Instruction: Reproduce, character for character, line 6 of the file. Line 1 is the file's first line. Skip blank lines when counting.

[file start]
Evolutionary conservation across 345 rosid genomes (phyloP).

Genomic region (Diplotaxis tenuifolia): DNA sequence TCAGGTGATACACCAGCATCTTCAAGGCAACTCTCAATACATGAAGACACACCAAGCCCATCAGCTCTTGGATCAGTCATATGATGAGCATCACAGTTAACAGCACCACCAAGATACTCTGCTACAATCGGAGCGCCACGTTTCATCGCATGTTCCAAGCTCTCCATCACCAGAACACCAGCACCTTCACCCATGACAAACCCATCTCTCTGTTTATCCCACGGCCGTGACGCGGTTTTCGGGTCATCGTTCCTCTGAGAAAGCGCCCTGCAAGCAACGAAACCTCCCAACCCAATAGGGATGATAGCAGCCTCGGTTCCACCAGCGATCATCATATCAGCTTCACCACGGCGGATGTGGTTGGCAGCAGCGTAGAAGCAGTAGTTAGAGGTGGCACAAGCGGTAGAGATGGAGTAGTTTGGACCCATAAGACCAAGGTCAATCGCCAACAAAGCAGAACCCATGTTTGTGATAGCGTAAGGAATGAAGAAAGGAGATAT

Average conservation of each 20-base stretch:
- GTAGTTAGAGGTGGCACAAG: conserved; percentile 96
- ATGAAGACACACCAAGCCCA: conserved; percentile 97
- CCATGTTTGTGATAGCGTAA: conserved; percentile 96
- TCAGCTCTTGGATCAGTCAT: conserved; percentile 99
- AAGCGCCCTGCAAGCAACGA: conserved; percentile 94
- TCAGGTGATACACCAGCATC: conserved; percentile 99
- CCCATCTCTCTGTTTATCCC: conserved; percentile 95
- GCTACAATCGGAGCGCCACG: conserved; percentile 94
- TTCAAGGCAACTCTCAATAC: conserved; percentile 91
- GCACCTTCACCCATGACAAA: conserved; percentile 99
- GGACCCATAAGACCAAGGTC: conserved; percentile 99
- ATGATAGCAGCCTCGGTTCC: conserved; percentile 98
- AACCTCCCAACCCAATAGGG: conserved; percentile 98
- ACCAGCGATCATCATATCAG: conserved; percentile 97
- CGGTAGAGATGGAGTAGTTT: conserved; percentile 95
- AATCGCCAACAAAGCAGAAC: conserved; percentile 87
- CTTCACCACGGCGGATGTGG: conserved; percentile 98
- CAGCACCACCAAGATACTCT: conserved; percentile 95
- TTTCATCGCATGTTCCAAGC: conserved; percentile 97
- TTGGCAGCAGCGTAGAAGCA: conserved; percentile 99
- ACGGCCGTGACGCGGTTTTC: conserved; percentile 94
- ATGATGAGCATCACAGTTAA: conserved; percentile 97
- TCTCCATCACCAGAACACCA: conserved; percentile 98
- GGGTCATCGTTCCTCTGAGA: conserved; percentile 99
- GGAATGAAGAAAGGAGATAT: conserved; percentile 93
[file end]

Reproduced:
- CCATGTTTGTGATAGCGTAA: conserved; percentile 96